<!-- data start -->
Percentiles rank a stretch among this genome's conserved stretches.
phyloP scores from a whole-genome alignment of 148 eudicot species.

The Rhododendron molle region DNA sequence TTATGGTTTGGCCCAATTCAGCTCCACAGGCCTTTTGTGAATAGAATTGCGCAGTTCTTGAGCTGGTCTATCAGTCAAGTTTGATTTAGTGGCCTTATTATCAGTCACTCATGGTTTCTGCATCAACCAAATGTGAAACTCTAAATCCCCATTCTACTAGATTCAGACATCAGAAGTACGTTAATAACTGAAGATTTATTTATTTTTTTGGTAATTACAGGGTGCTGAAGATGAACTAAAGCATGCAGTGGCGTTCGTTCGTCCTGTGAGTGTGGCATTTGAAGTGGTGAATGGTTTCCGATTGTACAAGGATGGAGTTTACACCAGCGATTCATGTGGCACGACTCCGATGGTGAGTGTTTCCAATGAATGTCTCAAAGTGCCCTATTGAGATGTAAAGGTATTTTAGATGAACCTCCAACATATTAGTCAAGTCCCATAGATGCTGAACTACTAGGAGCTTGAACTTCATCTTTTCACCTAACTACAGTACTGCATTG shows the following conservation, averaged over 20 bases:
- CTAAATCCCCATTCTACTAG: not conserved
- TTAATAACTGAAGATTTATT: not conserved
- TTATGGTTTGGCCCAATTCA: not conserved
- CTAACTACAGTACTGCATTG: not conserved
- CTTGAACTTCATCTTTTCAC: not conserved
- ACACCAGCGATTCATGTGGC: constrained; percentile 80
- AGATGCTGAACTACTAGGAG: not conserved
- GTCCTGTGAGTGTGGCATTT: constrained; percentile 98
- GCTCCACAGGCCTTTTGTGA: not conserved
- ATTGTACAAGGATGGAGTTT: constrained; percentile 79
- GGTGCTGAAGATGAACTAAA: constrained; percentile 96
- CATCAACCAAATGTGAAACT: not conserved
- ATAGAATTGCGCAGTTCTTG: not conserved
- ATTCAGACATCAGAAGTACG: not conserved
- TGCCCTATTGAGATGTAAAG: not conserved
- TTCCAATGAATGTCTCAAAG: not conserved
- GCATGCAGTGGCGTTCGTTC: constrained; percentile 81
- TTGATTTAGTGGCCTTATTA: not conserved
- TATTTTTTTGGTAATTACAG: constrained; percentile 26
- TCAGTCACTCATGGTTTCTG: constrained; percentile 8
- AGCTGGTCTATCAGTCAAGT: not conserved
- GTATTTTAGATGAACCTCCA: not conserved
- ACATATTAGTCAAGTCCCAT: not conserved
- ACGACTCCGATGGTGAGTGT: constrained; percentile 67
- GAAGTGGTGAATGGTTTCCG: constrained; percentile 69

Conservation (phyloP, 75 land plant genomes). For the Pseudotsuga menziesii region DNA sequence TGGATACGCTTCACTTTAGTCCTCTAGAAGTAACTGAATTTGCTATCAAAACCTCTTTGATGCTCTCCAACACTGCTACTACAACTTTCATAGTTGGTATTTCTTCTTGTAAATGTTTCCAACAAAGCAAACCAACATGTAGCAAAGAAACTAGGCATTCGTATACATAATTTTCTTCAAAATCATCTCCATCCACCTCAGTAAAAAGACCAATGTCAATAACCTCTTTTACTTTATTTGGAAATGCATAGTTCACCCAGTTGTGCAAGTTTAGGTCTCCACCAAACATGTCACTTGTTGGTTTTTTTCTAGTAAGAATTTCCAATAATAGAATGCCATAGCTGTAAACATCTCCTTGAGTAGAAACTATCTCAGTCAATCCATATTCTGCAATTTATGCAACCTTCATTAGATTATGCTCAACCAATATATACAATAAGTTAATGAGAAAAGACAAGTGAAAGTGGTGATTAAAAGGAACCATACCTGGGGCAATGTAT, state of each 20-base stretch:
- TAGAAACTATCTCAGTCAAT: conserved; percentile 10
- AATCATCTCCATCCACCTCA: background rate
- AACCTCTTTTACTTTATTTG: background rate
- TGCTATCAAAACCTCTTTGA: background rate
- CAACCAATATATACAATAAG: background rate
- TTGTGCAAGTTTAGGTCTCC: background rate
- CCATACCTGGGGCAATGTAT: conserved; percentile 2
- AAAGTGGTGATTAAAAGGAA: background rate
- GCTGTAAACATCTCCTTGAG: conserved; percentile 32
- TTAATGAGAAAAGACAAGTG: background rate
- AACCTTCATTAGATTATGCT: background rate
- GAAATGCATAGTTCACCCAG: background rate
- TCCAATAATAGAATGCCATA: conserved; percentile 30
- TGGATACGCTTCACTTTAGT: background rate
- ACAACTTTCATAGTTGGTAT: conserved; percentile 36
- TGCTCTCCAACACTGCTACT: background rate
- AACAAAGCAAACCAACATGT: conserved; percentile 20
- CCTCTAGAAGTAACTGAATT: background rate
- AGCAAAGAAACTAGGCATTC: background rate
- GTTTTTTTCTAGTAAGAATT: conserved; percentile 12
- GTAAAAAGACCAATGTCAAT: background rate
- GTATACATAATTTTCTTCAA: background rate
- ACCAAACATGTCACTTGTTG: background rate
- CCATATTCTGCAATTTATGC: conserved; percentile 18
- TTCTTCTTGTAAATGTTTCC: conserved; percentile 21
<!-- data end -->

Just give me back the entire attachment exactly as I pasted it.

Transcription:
Percentiles rank a stretch among this genome's conserved stretches.
phyloP scores from a whole-genome alignment of 148 eudicot species.

The Rhododendron molle region DNA sequence TTATGGTTTGGCCCAATTCAGCTCCACAGGCCTTTTGTGAATAGAATTGCGCAGTTCTTGAGCTGGTCTATCAGTCAAGTTTGATTTAGTGGCCTTATTATCAGTCACTCATGGTTTCTGCATCAACCAAATGTGAAACTCTAAATCCCCATTCTACTAGATTCAGACATCAGAAGTACGTTAATAACTGAAGATTTATTTATTTTTTTGGTAATTACAGGGTGCTGAAGATGAACTAAAGCATGCAGTGGCGTTCGTTCGTCCTGTGAGTGTGGCATTTGAAGTGGTGAATGGTTTCCGATTGTACAAGGATGGAGTTTACACCAGCGATTCATGTGGCACGACTCCGATGGTGAGTGTTTCCAATGAATGTCTCAAAGTGCCCTATTGAGATGTAAAGGTATTTTAGATGAACCTCCAACATATTAGTCAAGTCCCATAGATGCTGAACTACTAGGAGCTTGAACTTCATCTTTTCACCTAACTACAGTACTGCATTG shows the following conservation, averaged over 20 bases:
- CTAAATCCCCATTCTACTAG: not conserved
- TTAATAACTGAAGATTTATT: not conserved
- TTATGGTTTGGCCCAATTCA: not conserved
- CTAACTACAGTACTGCATTG: not conserved
- CTTGAACTTCATCTTTTCAC: not conserved
- ACACCAGCGATTCATGTGGC: constrained; percentile 80
- AGATGCTGAACTACTAGGAG: not conserved
- GTCCTGTGAGTGTGGCATTT: constrained; percentile 98
- GCTCCACAGGCCTTTTGTGA: not conserved
- ATTGTACAAGGATGGAGTTT: constrained; percentile 79
- GGTGCTGAAGATGAACTAAA: constrained; percentile 96
- CATCAACCAAATGTGAAACT: not conserved
- ATAGAATTGCGCAGTTCTTG: not conserved
- ATTCAGACATCAGAAGTACG: not conserved
- TGCCCTATTGAGATGTAAAG: not conserved
- TTCCAATGAATGTCTCAAAG: not conserved
- GCATGCAGTGGCGTTCGTTC: constrained; percentile 81
- TTGATTTAGTGGCCTTATTA: not conserved
- TATTTTTTTGGTAATTACAG: constrained; percentile 26
- TCAGTCACTCATGGTTTCTG: constrained; percentile 8
- AGCTGGTCTATCAGTCAAGT: not conserved
- GTATTTTAGATGAACCTCCA: not conserved
- ACATATTAGTCAAGTCCCAT: not conserved
- ACGACTCCGATGGTGAGTGT: constrained; percentile 67
- GAAGTGGTGAATGGTTTCCG: constrained; percentile 69

Conservation (phyloP, 75 land plant genomes). For the Pseudotsuga menziesii region DNA sequence TGGATACGCTTCACTTTAGTCCTCTAGAAGTAACTGAATTTGCTATCAAAACCTCTTTGATGCTCTCCAACACTGCTACTACAACTTTCATAGTTGGTATTTCTTCTTGTAAATGTTTCCAACAAAGCAAACCAACATGTAGCAAAGAAACTAGGCATTCGTATACATAATTTTCTTCAAAATCATCTCCATCCACCTCAGTAAAAAGACCAATGTCAATAACCTCTTTTACTTTATTTGGAAATGCATAGTTCACCCAGTTGTGCAAGTTTAGGTCTCCACCAAACATGTCACTTGTTGGTTTTTTTCTAGTAAGAATTTCCAATAATAGAATGCCATAGCTGTAAACATCTCCTTGAGTAGAAACTATCTCAGTCAATCCATATTCTGCAATTTATGCAACCTTCATTAGATTATGCTCAACCAATATATACAATAAGTTAATGAGAAAAGACAAGTGAAAGTGGTGATTAAAAGGAACCATACCTGGGGCAATGTAT, state of each 20-base stretch:
- TAGAAACTATCTCAGTCAAT: conserved; percentile 10
- AATCATCTCCATCCACCTCA: background rate
- AACCTCTTTTACTTTATTTG: background rate
- TGCTATCAAAACCTCTTTGA: background rate
- CAACCAATATATACAATAAG: background rate
- TTGTGCAAGTTTAGGTCTCC: background rate
- CCATACCTGGGGCAATGTAT: conserved; percentile 2
- AAAGTGGTGATTAAAAGGAA: background rate
- GCTGTAAACATCTCCTTGAG: conserved; percentile 32
- TTAATGAGAAAAGACAAGTG: background rate
- AACCTTCATTAGATTATGCT: background rate
- GAAATGCATAGTTCACCCAG: background rate
- TCCAATAATAGAATGCCATA: conserved; percentile 30
- TGGATACGCTTCACTTTAGT: background rate
- ACAACTTTCATAGTTGGTAT: conserved; percentile 36
- TGCTCTCCAACACTGCTACT: background rate
- AACAAAGCAAACCAACATGT: conserved; percentile 20
- CCTCTAGAAGTAACTGAATT: background rate
- AGCAAAGAAACTAGGCATTC: background rate
- GTTTTTTTCTAGTAAGAATT: conserved; percentile 12
- GTAAAAAGACCAATGTCAAT: background rate
- GTATACATAATTTTCTTCAA: background rate
- ACCAAACATGTCACTTGTTG: background rate
- CCATATTCTGCAATTTATGC: conserved; percentile 18
- TTCTTCTTGTAAATGTTTCC: conserved; percentile 21